Above: The first page of the first set of printed accounts for University College, Oxford, from 1883
© The Master and Fellows of University College, Oxford
In 1850 the quiet of Oxford was shattered. After many years of criticism inside and outside the university, a Royal Commission was created, which led to an Act of Parliament which began the process of modernising the university. Several obsolete customs such as limiting fellowships and scholarships to applicants from particular counties or schools were abolished.
In 1872 a new Parliamentary Commission was created to investigate the income of Oxford and Cambridge. This was more easily said than done: the commissioners encountered arcane accounting systems, some barely altered since medieval times. As at Magdalen College, some accounts were still written in Latin.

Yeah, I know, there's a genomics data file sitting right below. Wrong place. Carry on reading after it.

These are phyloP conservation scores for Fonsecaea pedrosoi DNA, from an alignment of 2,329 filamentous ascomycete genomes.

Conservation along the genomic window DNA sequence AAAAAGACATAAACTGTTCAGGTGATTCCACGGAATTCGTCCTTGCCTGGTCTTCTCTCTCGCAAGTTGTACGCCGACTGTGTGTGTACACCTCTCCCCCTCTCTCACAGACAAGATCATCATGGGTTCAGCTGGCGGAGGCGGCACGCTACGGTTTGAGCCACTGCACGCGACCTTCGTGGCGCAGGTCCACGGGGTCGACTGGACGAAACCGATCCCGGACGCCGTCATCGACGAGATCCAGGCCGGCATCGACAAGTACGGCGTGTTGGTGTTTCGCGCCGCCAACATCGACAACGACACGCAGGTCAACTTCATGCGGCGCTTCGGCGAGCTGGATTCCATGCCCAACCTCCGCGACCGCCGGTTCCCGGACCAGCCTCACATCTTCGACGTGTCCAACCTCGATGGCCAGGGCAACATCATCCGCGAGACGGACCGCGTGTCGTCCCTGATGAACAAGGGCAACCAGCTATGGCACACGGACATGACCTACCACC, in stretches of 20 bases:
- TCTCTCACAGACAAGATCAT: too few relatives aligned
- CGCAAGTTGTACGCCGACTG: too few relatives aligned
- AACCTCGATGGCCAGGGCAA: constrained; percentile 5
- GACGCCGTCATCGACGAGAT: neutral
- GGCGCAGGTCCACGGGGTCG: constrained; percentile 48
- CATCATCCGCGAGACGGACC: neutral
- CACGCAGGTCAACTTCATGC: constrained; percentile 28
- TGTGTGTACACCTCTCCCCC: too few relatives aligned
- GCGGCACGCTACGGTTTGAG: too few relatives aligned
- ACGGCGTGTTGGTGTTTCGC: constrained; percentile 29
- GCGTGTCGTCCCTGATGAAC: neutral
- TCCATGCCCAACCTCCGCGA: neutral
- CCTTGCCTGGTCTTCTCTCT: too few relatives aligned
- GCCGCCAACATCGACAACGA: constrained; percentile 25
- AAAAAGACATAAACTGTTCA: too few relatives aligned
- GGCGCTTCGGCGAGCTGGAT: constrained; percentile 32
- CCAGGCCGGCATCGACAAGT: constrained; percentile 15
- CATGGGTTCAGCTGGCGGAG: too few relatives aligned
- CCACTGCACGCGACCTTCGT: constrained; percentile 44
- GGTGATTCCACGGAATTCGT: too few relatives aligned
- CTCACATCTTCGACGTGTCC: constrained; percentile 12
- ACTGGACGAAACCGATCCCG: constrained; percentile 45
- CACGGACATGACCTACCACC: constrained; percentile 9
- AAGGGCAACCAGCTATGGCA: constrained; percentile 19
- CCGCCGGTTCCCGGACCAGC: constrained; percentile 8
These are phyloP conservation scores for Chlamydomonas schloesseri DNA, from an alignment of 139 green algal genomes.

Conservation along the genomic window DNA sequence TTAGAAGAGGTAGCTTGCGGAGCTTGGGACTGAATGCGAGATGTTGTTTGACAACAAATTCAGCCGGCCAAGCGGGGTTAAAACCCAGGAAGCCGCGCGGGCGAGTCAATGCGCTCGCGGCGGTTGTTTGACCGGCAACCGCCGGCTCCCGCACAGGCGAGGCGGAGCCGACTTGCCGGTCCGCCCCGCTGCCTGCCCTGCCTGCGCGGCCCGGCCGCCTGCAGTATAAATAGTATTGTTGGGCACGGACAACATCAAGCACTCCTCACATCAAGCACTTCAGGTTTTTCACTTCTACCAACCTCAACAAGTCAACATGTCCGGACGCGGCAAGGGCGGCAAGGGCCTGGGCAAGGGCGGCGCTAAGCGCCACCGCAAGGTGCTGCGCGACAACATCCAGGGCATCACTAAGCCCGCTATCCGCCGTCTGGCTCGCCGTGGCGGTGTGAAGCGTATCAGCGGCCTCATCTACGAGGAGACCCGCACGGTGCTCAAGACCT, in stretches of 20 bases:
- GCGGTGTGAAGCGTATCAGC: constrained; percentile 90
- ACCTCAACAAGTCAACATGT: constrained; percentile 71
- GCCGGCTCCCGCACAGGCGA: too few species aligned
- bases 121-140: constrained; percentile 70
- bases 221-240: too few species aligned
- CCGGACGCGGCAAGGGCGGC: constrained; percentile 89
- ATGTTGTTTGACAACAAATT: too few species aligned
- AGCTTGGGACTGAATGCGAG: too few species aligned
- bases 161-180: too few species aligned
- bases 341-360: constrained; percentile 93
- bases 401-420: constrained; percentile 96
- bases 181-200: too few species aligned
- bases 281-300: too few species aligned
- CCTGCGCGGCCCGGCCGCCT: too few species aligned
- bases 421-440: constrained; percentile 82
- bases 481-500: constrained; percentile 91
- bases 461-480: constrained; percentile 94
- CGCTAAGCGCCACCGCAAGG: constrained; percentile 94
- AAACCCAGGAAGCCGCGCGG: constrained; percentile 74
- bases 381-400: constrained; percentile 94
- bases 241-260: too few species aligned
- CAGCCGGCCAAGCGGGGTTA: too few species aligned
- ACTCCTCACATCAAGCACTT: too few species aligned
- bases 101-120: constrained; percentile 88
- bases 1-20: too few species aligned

Therefore a great change was introduced: from 1 January 1883 all Oxford colleges had to prepare printed accounts set up identically. Since then, colleges have submitted such annual accounts for public scrutiny. Furthermore the wealthier colleges now had to give some of their income to the university to help with its rising administrative costs.
These changes presupposed that the colleges’ incomes would remain in a healthy state, but the 1880s and 1890s saw a period of great financial upheaval, thanks to two causes.